Mozilla reverse-engineers OS X to add multitouch gestures to Firefox 3.1 for Mac

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Mozilla reverse-engineers OS X to add multitouch gestures to Firefox 3.1 for Mac

Chicago (IL) – Owners of a multi-touch trackpad Macbook have been able to use gesture support in Firefox since the introduction of v3.1 beta in October. The recently released Firefox 3.1 Beta 2 added more gestures, like a twist gesture that lets users move through open tabs. However, Mozilla had to resort to reverse-engineering to enable gestures in Firefox on Macs as Apple has not been especially supportive in providing the necessary APIs to developers. While some claim that the company is still figuring out how to deploy multitouch across OS X, others are concerned that Apple quietly enhanced its own applications with gestures, like iPhoto and Safari, while shutting out potential rivals from taking advantage of the feature as well.

The advanced multitouch capabilities included in the final candidate build of Firefox 3.1 Beta 2 released one week ago did not show up on our radar initially. Curiously enough, Mozilla did not advertise these features either – probably with a good reason since the company had to reverse-engineer Apple’s multitouch technology to replicate it in Firefox, according to blogger Edward Lee. Although the new multitouch gestures are available only in the OS X version of Firefox, some Firefox Mac fans may have noticed that support for basic multitouch gestures were included already in October Firefox builds.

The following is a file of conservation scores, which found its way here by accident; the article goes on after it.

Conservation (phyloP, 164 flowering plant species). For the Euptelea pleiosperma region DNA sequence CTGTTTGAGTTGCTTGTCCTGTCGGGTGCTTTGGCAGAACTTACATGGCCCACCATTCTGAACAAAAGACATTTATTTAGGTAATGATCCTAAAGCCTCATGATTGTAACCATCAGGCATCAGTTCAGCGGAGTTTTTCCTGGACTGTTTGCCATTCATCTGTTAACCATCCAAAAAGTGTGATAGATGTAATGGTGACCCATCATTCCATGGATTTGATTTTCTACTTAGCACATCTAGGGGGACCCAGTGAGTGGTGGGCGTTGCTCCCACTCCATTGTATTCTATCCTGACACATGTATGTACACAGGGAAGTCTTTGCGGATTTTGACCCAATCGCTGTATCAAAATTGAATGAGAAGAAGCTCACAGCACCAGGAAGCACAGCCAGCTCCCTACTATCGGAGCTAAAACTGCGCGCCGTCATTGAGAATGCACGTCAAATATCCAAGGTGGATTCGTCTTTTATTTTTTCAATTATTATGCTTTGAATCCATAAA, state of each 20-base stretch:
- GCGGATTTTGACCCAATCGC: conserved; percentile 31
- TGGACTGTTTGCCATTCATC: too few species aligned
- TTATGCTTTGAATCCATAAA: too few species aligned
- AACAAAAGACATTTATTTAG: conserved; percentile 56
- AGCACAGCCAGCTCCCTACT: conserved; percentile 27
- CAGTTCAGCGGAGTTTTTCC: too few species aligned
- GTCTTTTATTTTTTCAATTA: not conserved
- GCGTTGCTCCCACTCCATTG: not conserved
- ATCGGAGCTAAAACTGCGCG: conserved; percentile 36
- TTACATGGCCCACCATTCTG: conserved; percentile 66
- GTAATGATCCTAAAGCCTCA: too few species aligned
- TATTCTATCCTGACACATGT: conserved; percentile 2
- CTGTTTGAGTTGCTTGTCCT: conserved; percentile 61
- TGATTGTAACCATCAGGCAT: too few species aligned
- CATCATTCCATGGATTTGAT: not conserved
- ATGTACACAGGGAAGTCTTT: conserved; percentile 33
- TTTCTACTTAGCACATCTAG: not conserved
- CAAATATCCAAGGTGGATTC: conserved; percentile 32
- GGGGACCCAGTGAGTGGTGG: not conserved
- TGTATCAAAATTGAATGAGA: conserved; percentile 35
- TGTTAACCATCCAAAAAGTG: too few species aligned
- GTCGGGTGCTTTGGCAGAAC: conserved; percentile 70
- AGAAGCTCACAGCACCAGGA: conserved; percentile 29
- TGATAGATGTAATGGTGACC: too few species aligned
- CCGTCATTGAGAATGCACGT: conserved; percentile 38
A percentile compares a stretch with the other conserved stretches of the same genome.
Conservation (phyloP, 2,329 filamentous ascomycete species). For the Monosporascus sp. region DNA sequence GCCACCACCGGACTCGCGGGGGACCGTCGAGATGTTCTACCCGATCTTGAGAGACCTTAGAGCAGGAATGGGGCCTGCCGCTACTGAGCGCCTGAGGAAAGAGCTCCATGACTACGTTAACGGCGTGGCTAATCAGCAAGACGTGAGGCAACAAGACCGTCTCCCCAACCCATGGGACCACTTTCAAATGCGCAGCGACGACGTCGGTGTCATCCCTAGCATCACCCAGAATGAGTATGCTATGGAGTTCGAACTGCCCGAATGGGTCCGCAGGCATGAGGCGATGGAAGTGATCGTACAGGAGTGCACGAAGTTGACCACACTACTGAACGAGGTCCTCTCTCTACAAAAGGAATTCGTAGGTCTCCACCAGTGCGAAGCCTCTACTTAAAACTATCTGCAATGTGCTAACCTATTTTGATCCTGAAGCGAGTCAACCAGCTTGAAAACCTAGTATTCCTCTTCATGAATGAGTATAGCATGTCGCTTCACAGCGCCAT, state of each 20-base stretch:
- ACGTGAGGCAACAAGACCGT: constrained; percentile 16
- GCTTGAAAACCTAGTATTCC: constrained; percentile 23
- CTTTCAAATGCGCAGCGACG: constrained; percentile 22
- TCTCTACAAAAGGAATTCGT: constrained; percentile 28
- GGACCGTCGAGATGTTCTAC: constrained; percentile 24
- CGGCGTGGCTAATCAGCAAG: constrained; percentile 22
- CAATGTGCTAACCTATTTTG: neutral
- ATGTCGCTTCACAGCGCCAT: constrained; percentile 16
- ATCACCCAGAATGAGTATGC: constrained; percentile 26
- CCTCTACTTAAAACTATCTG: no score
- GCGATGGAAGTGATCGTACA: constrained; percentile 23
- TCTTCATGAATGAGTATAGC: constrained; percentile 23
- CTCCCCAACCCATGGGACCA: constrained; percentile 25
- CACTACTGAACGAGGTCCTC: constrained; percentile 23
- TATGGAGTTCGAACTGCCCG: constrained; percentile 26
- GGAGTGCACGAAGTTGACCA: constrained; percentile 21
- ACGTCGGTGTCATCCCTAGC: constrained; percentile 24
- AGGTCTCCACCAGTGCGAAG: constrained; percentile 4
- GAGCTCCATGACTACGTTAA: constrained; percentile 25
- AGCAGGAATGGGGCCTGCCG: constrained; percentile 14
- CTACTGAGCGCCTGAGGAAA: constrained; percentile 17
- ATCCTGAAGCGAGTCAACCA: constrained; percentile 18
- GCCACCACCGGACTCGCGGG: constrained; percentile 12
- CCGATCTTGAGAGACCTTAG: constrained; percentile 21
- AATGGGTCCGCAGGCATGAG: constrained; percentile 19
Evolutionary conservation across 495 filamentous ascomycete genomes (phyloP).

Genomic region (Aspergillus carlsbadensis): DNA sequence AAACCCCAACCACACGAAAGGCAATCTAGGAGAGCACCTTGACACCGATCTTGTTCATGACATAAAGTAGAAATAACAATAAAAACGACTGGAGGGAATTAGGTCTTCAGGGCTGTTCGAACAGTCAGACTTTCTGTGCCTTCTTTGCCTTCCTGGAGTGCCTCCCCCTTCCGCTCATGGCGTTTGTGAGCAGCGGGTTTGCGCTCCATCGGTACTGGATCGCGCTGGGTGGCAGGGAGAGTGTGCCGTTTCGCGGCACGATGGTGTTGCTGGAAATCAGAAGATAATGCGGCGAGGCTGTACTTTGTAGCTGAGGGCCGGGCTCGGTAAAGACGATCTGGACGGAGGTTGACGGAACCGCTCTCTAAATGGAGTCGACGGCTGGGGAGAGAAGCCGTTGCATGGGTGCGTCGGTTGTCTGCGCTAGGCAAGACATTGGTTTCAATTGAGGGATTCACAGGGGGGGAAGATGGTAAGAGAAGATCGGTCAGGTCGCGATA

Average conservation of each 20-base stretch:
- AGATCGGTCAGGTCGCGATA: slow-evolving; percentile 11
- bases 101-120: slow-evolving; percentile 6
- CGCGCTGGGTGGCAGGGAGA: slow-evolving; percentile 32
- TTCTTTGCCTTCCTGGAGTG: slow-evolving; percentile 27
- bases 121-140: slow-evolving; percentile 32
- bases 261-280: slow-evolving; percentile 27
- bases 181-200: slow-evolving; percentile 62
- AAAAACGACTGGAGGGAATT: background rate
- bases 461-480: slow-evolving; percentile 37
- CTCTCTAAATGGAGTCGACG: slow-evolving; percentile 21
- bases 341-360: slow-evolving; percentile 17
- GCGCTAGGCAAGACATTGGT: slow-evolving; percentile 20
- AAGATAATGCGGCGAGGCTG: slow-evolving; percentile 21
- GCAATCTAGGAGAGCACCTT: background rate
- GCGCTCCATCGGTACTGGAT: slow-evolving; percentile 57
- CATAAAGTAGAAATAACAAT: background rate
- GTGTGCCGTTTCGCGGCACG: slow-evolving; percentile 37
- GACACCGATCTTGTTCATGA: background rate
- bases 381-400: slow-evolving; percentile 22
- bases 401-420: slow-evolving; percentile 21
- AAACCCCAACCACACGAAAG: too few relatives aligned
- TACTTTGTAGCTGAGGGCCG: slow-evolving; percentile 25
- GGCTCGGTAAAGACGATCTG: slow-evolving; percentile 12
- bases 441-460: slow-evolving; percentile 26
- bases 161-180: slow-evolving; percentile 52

Initial gestures introduced back then replicated gestures found in the OS X version of Safari, like pinch zoom and multi-finger scrolling. Firefox 3.1 Beta 2 expands the initial set of gestures with additions that are not included in Safari, like a three-finger swipe and a unique twist gesture that lets users navigate through open tabs simply by rotating two fingers on a trackpad. Here is the complete list of gestures that are supported by Firefox 3.1 Beta 2 for OS X:

– Swipe left or right – move backward and forward through the browsing history (hold the Command key to open it in a tab)
– Swipe up or down – move to the page top or bottom
– Twist left or right – cycle through open tabs
– Pinch in or out – increase or decrease the font size

As Lee points out, the potential problem with gesture support in Firefox is that the gestures interface in Firefox was – most likely – reverse-engineered. With that in mind, it should be noted that Mozilla is not the only developer forced to resort to such steps. Multi-touch may be available in all Mac applications at some point in time, but the consequences of Mozilla’s reverse engineering of Apple’s multi-touch may be the removal of the gesture interface from Firefox if it is not considered stable enough. Apple, in a way, is to blame for the current developer dilemma.

When Apple rolled out its Macbooks with multi-touch trackpads, it did not provide software developers access to the technology through public APIs. This behavior forces some developers to resort to reverse-engineering until Apple opens up multi-touch. One developer we talked to said that Apple’s multi-touch APIs are in their infancy and are likely change soon, concluding that at least some developers will wait until Apple locks-down the multi-touch user interface in OS X. It is unclear when that will actually be done.

Critics, however, stress that Apple uses its APIs to enable gesture-support in its own applications, like iLife and Safari, which indicates an unfair advantage over third-party developers. The developer community has reacted already – for example, there is a free System Preferences add-on dubbed MultiClutch that lets users define custom gestures for any keyboard shortcut within specific applications. With a little help from MultiClutch, users of Firefox 3.1 Beta 2 can easily customize Firefox keyboard shortcuts with a gesture-based user interface.